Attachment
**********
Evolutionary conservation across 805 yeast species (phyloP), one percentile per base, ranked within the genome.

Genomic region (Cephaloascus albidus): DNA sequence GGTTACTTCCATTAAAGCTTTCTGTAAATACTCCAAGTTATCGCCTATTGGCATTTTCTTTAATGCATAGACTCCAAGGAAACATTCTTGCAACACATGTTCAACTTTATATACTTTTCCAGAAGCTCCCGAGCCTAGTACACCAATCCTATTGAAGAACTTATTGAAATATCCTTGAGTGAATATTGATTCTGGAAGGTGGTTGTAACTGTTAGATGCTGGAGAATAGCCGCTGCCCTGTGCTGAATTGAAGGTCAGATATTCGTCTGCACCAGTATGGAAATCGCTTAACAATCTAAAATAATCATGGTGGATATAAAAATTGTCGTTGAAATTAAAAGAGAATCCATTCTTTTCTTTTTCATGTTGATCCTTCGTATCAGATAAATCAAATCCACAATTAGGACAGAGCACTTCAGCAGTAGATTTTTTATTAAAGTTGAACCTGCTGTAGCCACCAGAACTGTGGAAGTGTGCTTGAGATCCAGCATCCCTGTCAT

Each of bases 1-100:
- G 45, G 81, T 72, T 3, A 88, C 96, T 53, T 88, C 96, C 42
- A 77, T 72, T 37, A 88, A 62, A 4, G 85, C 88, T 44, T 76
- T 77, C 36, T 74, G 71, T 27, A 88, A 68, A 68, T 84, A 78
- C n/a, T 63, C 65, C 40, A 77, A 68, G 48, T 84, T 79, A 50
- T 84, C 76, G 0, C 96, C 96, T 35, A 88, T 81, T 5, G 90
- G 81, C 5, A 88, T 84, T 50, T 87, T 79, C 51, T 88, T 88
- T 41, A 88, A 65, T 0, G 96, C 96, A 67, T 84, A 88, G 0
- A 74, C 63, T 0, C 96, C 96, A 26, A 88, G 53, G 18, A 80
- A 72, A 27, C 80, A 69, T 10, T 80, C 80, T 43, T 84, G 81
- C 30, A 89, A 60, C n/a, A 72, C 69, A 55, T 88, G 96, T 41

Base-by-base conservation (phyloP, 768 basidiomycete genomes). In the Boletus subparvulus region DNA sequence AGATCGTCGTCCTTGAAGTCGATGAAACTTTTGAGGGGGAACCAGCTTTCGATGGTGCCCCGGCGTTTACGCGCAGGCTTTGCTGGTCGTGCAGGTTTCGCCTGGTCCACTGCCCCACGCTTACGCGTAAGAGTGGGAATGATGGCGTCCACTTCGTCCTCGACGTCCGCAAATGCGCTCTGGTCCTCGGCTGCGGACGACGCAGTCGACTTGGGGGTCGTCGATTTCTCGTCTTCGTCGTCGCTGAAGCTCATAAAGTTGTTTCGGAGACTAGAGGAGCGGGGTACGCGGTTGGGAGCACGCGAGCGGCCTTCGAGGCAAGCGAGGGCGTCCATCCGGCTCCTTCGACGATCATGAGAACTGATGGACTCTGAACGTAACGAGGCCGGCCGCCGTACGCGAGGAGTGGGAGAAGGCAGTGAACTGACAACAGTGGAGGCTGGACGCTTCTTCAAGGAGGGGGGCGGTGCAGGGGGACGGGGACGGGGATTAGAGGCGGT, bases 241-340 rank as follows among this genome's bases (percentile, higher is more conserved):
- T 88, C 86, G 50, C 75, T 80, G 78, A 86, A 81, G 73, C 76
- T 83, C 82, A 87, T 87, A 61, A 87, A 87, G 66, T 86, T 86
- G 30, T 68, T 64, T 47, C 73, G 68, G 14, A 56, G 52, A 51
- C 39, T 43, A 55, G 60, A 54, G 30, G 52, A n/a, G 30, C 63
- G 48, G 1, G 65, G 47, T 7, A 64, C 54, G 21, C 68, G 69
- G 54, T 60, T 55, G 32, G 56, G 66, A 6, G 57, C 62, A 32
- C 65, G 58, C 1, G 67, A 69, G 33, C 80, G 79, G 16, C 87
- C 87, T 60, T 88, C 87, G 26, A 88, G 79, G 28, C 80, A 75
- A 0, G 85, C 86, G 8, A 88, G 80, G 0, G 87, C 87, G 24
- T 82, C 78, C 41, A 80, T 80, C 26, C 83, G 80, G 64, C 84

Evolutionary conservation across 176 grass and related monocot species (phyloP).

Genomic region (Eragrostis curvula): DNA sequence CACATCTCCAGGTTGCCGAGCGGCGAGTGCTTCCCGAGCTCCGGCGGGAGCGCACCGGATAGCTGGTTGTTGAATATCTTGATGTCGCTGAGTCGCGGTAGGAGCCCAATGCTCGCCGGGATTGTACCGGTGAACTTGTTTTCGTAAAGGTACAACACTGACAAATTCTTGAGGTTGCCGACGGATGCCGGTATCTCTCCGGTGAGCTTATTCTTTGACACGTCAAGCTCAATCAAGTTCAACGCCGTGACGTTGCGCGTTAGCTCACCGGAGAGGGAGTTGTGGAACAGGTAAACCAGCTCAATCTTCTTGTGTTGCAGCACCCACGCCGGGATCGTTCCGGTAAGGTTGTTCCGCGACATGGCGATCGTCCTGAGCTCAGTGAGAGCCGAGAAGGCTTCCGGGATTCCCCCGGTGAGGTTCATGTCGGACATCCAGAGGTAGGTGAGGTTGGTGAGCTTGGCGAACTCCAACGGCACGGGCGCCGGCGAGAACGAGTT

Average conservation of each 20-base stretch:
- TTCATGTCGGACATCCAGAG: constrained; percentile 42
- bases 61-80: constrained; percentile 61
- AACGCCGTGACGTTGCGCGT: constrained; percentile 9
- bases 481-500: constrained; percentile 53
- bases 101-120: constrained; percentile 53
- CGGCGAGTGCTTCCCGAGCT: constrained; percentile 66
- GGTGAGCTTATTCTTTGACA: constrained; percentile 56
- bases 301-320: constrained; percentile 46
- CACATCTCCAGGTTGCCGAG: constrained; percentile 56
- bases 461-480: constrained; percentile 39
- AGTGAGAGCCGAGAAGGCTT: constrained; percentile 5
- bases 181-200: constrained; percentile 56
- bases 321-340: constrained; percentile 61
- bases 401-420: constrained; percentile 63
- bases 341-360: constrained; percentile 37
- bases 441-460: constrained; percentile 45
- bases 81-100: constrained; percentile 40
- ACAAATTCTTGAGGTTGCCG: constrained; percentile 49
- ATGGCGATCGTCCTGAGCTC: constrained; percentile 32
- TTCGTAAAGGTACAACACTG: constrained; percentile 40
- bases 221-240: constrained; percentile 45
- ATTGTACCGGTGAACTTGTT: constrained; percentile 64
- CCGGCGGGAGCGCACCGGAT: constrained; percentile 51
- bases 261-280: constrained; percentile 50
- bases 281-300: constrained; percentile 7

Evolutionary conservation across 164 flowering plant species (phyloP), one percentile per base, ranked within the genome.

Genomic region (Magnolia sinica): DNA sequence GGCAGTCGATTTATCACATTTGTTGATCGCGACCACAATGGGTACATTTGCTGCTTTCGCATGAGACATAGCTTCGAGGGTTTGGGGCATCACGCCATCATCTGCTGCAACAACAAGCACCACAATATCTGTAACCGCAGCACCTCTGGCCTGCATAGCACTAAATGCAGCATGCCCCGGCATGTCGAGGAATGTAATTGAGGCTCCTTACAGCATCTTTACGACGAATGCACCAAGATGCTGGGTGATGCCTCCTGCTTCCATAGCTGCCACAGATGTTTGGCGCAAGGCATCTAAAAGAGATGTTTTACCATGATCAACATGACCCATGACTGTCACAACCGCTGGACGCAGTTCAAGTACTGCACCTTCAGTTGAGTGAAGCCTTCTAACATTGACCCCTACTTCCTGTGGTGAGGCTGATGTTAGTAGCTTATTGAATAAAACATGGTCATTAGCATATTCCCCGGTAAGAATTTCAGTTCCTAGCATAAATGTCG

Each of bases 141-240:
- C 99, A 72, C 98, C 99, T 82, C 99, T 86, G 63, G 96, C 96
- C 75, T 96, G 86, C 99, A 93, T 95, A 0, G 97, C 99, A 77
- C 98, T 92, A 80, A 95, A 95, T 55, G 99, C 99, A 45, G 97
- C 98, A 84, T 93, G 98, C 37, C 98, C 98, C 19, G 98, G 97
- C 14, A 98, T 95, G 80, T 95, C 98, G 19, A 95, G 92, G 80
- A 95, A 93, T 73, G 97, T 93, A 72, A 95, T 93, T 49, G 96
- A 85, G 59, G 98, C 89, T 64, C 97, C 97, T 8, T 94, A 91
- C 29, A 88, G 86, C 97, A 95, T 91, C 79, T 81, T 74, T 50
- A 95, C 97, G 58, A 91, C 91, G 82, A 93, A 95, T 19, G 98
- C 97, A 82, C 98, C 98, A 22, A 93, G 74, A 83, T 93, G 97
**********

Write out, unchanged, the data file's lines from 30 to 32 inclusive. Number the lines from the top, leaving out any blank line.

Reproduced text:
- AACGCCGTGACGTTGCGCGT: constrained; percentile 9
- bases 481-500: constrained; percentile 53
- bases 101-120: constrained; percentile 53